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NYC street artists are remaking city on quarantine one mural at a time. Take a look.

NYC street artists are remaking city on quarantine one mural at a time. Take a look.
Artists paint on a boarded-up building amid coronavirus closures and protests in the East Village on June 19, 2020 in New York City.Artists paint on a boarded-up building amid coronavirus closures and protests in the East Village on June 19, 2020 in New York City.
Artists paint on a boarded-up building amid coronavirus closures and protests in the East Village on June 19, 2020, in New York City.

Gotham/Getty Images


  • Street artists found new canvases across New York City during the coronavirus lockdown.
  • When restaurants, stores, and museums boarded up their windows, people filled the plywood with words, pictures, and scribbles.
  • Some pieces reflect emotionally charged moments during the pandemic and the Black Lives Matter movement.
  • These photos show what it’s like to walk through the streets of New York City right now, full of murals and messages.
  • Visit Business Insider’s homepage for more stories.

Artists in NYC have found an unconventional canvas around the city during the coronavirus pandemic — boarded-up storefronts. In July, The New York Times reported on colorful mural popping up across the city on the plywood covering stores.

Street art is on display on the boarded-up windows of Sunspel in SoHo on June 20, 2020 in New York City.
Street art is on display on the boarded-up windows of Sunspel in SoHo on June 20, 2020 in New York City.

Gotham/Getty Images


Source: The New York Times

Many businesses boarded up their windows when they closed for the lockdown, Ben Yakas wrote for the Gothamist.

Street artists are seen working on boarded up buildings amid coronavirus closures and anti-racism protests in SoHo on June 16, 2020 in New York City.
Street artists are seen working on boarded-up buildings amid coronavirus closures and anti-racism protests in SoHo on June 16, 2020, in New York City.

Gotham/Getty Images


Source: Gothamist

Some looting broke out in May and June amid Black Lives Matter protests in response to the killing of George Floyd in police custody. To protect their stores, more businesses boarded up their windows. It’s unclear if there is any connection between the vandalism and the protests.

Artists paint on the boarded-up windows of a building in SoHo on June 20, 2020 in New York City.
Artists paint on the boarded-up windows of a building in SoHo on June 20, 2020, in New York City.

Gotham/Getty Images


Source: Reuters, Business Insider

Defined by the NYPD as marking up property with “intent to damage,” graffiti is illegal.

Street art featuring the character Bart Simpson is on display on a boarded-up building in SoHo on June 21, 2020 in New York City.
Street art featuring the character Bart Simpson is on display in SoHo on June 21, 2020, in New York City.

Gotham/Getty Images


Source: NYPD, The New York Times

A street artist named EASY who painted in the 1980s told The Times that today, it feels safer. Back then, people thought graffiti writers in certain neighborhoods were painting secret messages about endangering others, he said.

Street art is displayed on a boarded up 7-Eleven store amid coronavirus closures and protests in the East Village on June 19, 2020 in New York City.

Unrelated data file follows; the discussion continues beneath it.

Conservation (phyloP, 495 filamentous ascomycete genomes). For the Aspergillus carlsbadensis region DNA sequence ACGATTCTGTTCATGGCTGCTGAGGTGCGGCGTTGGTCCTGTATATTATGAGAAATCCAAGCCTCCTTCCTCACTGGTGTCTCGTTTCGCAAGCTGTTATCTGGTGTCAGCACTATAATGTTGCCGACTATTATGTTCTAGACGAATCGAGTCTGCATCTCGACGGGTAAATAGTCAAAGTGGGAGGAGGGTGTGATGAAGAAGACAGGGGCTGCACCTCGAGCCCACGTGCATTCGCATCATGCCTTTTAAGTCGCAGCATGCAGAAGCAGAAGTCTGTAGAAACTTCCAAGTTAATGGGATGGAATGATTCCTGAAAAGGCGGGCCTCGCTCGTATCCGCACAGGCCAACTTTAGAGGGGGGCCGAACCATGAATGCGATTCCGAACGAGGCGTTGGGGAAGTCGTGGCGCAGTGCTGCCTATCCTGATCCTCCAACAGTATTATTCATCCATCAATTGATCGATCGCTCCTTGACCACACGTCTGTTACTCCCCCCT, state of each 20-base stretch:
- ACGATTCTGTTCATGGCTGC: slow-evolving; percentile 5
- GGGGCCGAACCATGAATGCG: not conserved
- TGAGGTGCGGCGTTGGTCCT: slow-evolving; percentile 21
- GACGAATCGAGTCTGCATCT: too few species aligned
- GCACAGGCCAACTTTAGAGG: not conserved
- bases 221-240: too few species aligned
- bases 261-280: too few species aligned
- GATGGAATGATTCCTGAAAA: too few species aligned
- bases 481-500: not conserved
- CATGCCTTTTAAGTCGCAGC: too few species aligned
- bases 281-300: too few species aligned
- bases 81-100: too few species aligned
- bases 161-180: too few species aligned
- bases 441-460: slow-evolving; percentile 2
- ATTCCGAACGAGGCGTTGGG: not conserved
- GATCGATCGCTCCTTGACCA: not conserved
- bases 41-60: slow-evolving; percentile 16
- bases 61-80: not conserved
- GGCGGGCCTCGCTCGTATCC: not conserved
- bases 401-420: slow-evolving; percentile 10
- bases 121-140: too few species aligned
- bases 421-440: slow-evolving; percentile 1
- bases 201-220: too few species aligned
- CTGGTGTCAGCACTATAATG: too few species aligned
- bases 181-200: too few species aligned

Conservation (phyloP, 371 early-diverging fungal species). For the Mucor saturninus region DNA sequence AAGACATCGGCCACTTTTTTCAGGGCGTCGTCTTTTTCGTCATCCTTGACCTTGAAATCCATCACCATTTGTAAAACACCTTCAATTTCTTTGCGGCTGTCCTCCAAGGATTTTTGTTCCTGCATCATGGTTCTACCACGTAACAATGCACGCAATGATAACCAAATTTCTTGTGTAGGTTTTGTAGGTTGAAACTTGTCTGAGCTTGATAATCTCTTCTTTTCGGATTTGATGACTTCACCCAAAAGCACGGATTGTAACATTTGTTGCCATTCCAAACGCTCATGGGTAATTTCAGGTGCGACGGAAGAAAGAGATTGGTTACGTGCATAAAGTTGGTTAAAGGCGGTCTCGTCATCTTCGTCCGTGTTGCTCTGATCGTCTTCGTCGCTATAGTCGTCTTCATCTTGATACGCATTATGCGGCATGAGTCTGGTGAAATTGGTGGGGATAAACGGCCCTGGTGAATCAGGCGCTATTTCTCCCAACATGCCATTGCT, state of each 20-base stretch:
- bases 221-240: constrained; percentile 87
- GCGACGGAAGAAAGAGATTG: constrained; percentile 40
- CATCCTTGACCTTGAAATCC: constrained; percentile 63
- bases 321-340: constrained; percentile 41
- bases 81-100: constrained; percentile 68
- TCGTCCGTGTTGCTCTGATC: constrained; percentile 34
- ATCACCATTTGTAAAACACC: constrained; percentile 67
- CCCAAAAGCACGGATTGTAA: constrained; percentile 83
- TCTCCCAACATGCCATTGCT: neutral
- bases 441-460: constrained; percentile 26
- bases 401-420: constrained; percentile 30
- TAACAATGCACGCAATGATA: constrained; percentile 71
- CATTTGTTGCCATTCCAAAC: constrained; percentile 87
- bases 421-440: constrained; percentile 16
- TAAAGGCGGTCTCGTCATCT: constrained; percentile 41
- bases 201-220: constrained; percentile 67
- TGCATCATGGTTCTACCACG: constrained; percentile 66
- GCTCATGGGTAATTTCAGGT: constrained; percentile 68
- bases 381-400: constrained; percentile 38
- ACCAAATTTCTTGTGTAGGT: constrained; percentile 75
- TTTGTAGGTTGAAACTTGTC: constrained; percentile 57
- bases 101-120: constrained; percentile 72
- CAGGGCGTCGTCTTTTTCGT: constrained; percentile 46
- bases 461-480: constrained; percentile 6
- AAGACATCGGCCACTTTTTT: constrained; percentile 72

Street art is displayed on a boarded up 7-Eleven store in the East Village on June 19, 2020, in New York City.

Gotham/Getty Images


Source: The New York Times

Wearing a mask is normal during the pandemic. This makes it easier for street artists to hide their identity around any potential surveillance cameras, NYT reporter David Gonzalez wrote.

Street artists use boarded up buildings as canvases amid coronavirus closures and protests in the East Village on June 16, 2020 in New York City. (Photo by Gotham/Getty Images)
Street art on boarded-up buildings in the East Village on June 16, 2020, in New York City.

Gotham/Getty Images


Source: The New York Times

The NYPD told CNBC that fewer people are complaining about graffiti this year than they were in 2019. Graffiti complaints in 2020 were down 11% as of May 10.

An artist paints on the boarded-up windows of the Whitney Museum of American Art in the Meatpacking District on June 21, 2020 in New York City.
An artist paints on the boarded-up windows of the Whitney Museum of American Art on June 21, 2020, in New York City.

Gotham/Getty Images


Source: CNBC

Some artists in the Bowery neighborhood told Reuters that they asked businesses for permission to paint on their boards.

Artists paint a mural on a boarded-up storefront as part of neighborhood project in the Bowery neighborhood of Manhattan in New York City, New York, U.S., June 17, 2020. Picture taken June 17, 2020.
Artists paint a mural on a boarded-up storefront as part of a neighborhood project in the Bowery neighborhood of Manhattan in New York City on June 17, 2020.

REUTERS/Brendan McDermid


Source: Reuters

A former graffiti artist, Eric Felisbret, told CNBC the art reminds him of the murals that followed September 11, 2001 — intending to spread “harmony instead of discord.”

An artist paints on a boarded-up building in SoHo on June 20, 2020 in New York City.
An artist paints on a boarded-up building in SoHo on June 20, 2020, in New York City.

Gotham/Getty Images


Source: CNBC

Felisbret said that New York’s mostly empty streets were an ideal environment for street artists because they can paint without being seen by many.

Artists paint on the boarded-up windows of Alo Yoga in SoHo on June 20, 2020 in New York City.
Artists paint on the boarded-up windows of Alo Yoga in SoHo on June 20, 2020, in New York City.

Gotham/Getty Images


Source: CNBC

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